Lathe collets are used to hold cylindrical stock in a lathe chuck. Manufactured from a wide variety of materials, the typical lathe collets are manufactured from a type of spring steel. The lathe collets are cone-shaped on the exterior, with a straight bore in the center of the collet. The entire collet is divided into several sections that are compressed as the tapered collet is drawn into a corresponding collar in the lathe's power head. As the collet is drawn into the collar, the sections compress around the round stock, thereby clamping it in place through static friction or force.
Many machinists prefer lathe collets over other types of lathe chucks because of the collet's easy setup and the ability to properly center the work piece. Unlike a self-centering chuck, the lathe collets offer a greater degree of accuracy and commonly provide more precision than an independent jaw chuck. In a manufacturing setting, this equates to increased production by decreasing downtime as a worker attempts to center the workpiece in an adjustable lathe chuck. The many contact points of the collet also reduce damage to the working stock by distributing the contact pressure over a wider area of the workpiece when compared to a typical three- or four-jaw chuck.
The size of lathe collets is determined by the size of the bore in the collet. This translates to the size of stock that can be properly secured in the collet. It is common for a lathe to have several different sized collets to allow the operator to work with multiple stock sizes. Each of the collets will have the same outside dimensions and be able to work in a common collar, however, the inner bore size will differ to accommodate various sizes of stock. While some collets are threaded at the base to screw into the collar, thus drawing the taper into the collet and tightening the grip on the stock, other designs are pushed in and held in place through the use of a tail stock and center point.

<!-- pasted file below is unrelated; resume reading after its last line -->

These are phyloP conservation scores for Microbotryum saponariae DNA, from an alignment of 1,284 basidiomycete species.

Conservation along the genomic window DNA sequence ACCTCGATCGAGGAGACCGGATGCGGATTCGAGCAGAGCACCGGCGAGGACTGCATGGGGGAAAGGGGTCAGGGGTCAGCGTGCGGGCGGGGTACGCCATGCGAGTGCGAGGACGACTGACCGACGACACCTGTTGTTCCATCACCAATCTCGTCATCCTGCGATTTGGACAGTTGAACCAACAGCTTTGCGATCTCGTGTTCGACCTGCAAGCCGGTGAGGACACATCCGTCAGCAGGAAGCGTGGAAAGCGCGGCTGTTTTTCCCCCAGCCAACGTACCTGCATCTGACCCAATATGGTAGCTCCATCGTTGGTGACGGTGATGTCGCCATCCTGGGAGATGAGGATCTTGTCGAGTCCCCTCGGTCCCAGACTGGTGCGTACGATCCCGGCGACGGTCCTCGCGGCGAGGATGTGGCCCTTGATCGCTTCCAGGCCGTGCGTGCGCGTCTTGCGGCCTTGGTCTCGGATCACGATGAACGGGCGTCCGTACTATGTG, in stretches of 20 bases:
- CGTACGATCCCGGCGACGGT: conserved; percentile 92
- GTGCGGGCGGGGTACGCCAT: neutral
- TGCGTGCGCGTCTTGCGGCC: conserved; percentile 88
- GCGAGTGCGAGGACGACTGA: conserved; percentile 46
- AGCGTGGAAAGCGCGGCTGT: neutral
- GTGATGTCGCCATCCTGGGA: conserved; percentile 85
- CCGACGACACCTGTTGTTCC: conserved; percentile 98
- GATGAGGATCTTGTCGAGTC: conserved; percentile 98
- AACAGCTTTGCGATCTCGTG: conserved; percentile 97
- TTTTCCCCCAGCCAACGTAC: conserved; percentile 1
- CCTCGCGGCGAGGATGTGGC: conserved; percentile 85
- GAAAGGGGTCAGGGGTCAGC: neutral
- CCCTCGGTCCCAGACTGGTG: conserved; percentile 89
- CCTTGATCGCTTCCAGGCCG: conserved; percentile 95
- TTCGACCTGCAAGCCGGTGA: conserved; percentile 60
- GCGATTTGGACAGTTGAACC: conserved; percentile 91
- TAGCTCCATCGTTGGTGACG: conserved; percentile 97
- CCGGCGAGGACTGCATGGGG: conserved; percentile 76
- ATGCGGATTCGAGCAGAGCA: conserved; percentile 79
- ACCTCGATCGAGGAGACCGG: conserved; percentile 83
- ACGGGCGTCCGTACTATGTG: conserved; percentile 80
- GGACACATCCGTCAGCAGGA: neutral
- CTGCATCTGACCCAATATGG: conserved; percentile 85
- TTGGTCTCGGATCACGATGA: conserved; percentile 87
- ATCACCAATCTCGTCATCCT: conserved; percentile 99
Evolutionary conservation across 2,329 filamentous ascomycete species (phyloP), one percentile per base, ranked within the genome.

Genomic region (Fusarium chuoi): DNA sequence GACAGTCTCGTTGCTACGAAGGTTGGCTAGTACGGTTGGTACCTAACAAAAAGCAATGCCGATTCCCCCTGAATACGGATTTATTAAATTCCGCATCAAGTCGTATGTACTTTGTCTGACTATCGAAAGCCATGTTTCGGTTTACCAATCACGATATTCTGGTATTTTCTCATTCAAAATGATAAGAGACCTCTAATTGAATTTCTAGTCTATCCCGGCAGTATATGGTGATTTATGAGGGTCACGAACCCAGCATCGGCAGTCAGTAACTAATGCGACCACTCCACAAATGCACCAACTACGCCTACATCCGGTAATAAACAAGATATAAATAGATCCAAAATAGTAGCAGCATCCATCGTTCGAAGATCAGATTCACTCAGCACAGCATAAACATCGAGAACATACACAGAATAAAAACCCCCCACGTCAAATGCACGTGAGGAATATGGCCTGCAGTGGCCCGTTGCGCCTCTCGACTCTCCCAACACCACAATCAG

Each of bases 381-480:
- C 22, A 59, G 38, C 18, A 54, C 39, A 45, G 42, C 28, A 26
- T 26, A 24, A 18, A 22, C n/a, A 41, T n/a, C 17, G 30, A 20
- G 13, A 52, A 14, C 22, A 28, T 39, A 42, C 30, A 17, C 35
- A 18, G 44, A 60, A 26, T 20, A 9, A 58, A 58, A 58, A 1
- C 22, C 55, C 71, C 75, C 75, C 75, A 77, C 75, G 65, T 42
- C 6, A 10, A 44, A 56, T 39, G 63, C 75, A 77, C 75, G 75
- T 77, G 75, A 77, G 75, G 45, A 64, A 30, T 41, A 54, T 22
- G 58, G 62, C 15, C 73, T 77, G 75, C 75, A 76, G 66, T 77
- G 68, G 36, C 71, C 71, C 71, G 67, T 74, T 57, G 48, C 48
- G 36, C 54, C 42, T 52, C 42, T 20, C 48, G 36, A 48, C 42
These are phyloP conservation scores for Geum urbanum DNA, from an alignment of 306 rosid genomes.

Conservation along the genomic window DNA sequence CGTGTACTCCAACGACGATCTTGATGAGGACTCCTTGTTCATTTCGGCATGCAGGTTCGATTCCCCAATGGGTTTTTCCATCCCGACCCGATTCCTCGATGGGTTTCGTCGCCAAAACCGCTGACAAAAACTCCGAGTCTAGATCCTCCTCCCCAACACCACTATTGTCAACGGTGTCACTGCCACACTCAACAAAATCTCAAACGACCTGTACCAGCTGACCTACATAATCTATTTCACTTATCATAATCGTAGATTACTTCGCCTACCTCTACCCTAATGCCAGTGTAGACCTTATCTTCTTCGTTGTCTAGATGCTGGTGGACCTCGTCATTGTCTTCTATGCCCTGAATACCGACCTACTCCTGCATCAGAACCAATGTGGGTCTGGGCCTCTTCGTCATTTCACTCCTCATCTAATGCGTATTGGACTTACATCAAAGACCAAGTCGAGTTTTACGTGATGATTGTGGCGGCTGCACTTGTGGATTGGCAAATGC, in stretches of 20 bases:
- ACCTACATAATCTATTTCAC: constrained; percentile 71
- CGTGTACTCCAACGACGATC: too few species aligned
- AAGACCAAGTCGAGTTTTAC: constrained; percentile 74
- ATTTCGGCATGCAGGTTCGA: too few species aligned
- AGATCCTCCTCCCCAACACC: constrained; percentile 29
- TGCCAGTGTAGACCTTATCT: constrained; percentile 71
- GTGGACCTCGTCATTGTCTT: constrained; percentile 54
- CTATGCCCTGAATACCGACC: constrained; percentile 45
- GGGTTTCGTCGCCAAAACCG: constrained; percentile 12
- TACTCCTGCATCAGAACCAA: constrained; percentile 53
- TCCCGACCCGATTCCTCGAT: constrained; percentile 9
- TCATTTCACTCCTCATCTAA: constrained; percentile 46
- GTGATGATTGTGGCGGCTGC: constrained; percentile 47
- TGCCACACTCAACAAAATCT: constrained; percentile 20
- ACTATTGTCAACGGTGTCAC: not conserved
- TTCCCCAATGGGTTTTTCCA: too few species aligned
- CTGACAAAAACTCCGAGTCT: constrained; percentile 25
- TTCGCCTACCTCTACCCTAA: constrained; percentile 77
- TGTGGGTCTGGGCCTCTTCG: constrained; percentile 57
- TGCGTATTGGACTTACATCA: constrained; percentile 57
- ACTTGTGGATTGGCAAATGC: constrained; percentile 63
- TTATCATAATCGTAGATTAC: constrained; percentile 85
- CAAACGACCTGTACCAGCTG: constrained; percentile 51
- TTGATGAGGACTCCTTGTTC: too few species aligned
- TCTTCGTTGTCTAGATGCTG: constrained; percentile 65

There are lathe collets manufactured from aluminum, brass and nylon that are intended to be used with soft stock. The soft metal and nylon collets typically will not damage or mar the softer materials surface like the harder, spring steel versions can. These softer collets are often referred to as short time collets due to the limited life of the tool.